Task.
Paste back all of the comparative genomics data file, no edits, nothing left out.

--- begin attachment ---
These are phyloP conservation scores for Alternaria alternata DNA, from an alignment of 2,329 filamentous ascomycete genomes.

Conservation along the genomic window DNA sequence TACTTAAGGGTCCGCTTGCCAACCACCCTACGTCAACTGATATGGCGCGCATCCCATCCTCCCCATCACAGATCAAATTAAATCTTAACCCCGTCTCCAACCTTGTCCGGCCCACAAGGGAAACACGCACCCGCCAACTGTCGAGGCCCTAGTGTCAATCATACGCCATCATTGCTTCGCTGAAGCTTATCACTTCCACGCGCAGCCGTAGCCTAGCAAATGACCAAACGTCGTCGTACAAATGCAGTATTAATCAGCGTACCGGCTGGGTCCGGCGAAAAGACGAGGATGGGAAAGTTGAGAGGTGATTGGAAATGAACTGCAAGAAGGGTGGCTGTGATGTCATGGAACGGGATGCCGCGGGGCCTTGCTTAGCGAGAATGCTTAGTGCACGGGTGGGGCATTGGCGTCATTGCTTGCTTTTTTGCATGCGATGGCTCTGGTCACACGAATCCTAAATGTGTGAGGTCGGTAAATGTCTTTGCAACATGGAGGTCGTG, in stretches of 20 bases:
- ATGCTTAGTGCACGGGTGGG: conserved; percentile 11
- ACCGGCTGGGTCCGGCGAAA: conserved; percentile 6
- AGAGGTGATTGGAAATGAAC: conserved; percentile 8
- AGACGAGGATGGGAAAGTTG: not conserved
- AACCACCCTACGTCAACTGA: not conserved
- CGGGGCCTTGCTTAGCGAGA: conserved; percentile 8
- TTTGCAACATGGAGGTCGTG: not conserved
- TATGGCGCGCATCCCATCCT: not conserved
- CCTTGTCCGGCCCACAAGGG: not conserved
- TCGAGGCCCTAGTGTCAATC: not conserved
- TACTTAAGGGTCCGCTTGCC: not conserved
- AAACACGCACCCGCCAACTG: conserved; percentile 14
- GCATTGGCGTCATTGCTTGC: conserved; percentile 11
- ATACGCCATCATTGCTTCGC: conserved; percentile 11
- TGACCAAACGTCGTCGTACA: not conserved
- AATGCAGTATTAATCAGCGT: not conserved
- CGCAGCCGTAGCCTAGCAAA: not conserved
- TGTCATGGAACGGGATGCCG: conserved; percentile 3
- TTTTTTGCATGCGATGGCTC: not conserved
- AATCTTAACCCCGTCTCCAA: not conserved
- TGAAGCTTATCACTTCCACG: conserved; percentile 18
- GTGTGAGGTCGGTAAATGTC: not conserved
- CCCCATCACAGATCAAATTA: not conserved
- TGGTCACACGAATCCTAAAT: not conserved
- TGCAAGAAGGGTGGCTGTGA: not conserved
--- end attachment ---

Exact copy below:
These are phyloP conservation scores for Alternaria alternata DNA, from an alignment of 2,329 filamentous ascomycete genomes.

Conservation along the genomic window DNA sequence TACTTAAGGGTCCGCTTGCCAACCACCCTACGTCAACTGATATGGCGCGCATCCCATCCTCCCCATCACAGATCAAATTAAATCTTAACCCCGTCTCCAACCTTGTCCGGCCCACAAGGGAAACACGCACCCGCCAACTGTCGAGGCCCTAGTGTCAATCATACGCCATCATTGCTTCGCTGAAGCTTATCACTTCCACGCGCAGCCGTAGCCTAGCAAATGACCAAACGTCGTCGTACAAATGCAGTATTAATCAGCGTACCGGCTGGGTCCGGCGAAAAGACGAGGATGGGAAAGTTGAGAGGTGATTGGAAATGAACTGCAAGAAGGGTGGCTGTGATGTCATGGAACGGGATGCCGCGGGGCCTTGCTTAGCGAGAATGCTTAGTGCACGGGTGGGGCATTGGCGTCATTGCTTGCTTTTTTGCATGCGATGGCTCTGGTCACACGAATCCTAAATGTGTGAGGTCGGTAAATGTCTTTGCAACATGGAGGTCGTG, in stretches of 20 bases:
- ATGCTTAGTGCACGGGTGGG: conserved; percentile 11
- ACCGGCTGGGTCCGGCGAAA: conserved; percentile 6
- AGAGGTGATTGGAAATGAAC: conserved; percentile 8
- AGACGAGGATGGGAAAGTTG: not conserved
- AACCACCCTACGTCAACTGA: not conserved
- CGGGGCCTTGCTTAGCGAGA: conserved; percentile 8
- TTTGCAACATGGAGGTCGTG: not conserved
- TATGGCGCGCATCCCATCCT: not conserved
- CCTTGTCCGGCCCACAAGGG: not conserved
- TCGAGGCCCTAGTGTCAATC: not conserved
- TACTTAAGGGTCCGCTTGCC: not conserved
- AAACACGCACCCGCCAACTG: conserved; percentile 14
- GCATTGGCGTCATTGCTTGC: conserved; percentile 11
- ATACGCCATCATTGCTTCGC: conserved; percentile 11
- TGACCAAACGTCGTCGTACA: not conserved
- AATGCAGTATTAATCAGCGT: not conserved
- CGCAGCCGTAGCCTAGCAAA: not conserved
- TGTCATGGAACGGGATGCCG: conserved; percentile 3
- TTTTTTGCATGCGATGGCTC: not conserved
- AATCTTAACCCCGTCTCCAA: not conserved
- TGAAGCTTATCACTTCCACG: conserved; percentile 18
- GTGTGAGGTCGGTAAATGTC: not conserved
- CCCCATCACAGATCAAATTA: not conserved
- TGGTCACACGAATCCTAAAT: not conserved
- TGCAAGAAGGGTGGCTGTGA: not conserved